(philosophy) Of or relating to phenomenology, or consistent with the principles of phenomenology.
1956, Maurice Natanson, "The Schism between Theory and Ardent Empiricism," Philosophy and Phenomenological Research, vol. 17, no. 2 (Dec), p. 244,
Phenomenological "things" are not commonsense objects or sense data but the phenomena in their presentation, grasped as intentional objects.
1991, David Tilman, "Phenomenology From the Natural Standpoint: A Reply to Van Meter Ames," The American Naturalist, vol. 138, no. 5 (Nov), p. 1284,
I call my models "mechanistic" to distinguish them from classical models that are more phenomenological.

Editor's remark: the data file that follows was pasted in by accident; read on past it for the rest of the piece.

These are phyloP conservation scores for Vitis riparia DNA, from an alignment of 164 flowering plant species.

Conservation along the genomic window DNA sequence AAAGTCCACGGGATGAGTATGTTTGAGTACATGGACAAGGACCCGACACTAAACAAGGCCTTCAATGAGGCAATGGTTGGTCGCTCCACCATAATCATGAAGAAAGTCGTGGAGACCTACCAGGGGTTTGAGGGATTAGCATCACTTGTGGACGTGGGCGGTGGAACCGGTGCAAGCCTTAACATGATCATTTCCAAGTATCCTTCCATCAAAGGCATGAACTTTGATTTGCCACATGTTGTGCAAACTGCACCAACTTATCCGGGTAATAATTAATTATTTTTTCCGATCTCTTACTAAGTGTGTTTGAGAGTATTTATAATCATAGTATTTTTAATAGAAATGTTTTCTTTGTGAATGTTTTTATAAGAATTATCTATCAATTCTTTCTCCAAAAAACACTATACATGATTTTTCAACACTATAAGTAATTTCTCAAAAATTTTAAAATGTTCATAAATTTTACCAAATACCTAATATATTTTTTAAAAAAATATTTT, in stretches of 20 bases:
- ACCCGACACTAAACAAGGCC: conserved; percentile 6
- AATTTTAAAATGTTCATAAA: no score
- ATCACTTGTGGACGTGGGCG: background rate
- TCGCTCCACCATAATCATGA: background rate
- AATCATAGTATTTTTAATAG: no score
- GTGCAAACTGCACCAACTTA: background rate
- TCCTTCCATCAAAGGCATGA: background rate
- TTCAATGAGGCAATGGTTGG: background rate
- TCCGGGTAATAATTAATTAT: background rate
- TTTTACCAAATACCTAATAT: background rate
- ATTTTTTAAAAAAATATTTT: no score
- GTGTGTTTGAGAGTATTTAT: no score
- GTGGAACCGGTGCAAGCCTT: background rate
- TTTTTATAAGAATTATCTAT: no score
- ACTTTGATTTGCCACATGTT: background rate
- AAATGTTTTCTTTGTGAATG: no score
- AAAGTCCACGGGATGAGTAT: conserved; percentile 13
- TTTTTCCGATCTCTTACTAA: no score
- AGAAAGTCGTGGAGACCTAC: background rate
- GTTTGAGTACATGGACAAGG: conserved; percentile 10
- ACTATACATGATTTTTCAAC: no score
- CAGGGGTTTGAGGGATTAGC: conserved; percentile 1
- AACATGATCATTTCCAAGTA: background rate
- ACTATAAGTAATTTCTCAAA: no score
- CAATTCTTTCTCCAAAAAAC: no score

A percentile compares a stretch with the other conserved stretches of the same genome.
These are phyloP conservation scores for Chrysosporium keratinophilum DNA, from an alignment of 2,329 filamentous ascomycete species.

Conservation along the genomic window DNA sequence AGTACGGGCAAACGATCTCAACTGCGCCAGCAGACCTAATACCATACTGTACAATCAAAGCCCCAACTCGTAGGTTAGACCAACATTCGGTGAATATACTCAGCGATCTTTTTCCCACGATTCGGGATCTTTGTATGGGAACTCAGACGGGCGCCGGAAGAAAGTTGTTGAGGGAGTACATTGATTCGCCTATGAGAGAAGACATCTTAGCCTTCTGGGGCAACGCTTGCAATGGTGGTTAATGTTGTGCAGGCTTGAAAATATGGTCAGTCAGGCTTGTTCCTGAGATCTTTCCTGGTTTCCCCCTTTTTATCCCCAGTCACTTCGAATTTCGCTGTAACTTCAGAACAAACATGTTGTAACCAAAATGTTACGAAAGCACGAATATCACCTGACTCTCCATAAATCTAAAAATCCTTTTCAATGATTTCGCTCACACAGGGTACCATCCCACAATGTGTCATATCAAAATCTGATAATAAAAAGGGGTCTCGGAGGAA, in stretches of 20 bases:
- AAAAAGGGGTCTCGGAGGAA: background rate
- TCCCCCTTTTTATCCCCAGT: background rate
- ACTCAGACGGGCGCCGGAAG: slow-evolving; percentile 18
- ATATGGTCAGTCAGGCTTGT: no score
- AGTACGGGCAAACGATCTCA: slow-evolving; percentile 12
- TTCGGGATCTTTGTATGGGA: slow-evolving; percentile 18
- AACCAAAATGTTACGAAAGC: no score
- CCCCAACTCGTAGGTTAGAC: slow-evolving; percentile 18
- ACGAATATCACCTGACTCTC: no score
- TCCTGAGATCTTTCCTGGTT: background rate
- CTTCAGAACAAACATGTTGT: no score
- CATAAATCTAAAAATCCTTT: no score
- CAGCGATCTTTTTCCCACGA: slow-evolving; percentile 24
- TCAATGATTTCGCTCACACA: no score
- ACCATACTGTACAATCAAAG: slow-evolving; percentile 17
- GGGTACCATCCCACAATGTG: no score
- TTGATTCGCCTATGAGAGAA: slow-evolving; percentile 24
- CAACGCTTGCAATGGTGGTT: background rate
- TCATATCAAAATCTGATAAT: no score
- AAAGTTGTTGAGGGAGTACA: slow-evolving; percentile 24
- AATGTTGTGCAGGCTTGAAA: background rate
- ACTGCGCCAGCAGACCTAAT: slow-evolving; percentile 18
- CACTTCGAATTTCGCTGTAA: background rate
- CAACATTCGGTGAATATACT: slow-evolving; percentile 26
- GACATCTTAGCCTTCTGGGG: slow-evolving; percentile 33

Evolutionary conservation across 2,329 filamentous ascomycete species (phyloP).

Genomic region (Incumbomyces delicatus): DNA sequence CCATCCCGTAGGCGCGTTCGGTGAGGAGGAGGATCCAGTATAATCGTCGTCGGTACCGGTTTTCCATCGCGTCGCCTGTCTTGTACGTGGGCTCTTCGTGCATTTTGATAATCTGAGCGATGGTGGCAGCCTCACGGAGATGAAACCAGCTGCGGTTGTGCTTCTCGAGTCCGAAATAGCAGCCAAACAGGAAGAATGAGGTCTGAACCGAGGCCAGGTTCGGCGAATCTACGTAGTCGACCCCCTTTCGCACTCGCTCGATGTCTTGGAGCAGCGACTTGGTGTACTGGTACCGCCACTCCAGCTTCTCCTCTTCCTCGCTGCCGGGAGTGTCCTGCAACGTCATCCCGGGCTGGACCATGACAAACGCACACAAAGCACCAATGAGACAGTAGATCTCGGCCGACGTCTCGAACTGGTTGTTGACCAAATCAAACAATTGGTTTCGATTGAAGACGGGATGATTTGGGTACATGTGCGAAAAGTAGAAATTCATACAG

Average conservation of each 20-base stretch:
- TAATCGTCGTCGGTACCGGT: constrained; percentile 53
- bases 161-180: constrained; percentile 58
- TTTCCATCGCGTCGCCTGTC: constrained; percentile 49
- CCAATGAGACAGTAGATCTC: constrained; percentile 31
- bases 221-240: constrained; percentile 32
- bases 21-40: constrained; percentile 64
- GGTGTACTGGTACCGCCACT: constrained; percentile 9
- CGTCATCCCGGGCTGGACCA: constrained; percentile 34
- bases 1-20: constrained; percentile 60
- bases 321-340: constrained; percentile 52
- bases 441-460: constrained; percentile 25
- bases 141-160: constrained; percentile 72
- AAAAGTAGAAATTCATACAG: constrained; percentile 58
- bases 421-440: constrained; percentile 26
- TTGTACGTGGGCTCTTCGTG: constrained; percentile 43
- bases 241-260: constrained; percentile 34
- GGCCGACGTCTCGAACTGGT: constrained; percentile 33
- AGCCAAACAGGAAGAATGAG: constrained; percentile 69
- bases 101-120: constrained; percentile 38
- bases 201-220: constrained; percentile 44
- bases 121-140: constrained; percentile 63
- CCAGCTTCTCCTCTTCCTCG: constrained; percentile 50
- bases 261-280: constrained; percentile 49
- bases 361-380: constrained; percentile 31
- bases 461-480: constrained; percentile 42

2014 April 12, Michael Inwood, “Martin Heidegger: the philosopher who fell for Hitler [print version: Hitler's philosopher]”, in The Daily Telegraph (Review), London, page R10:
He [Martin Heidegger] was influenced by Edmund Husserl, a German thinker born in 1859 who was soon to become the leading figure of the phenomenological movement, dedicated to the description and investigation of our conscious experience without reference to its extramental causes and consequences.
(sciences) Using the method of phenomenology, by which the observer examines the data without trying to provide an explanation of them.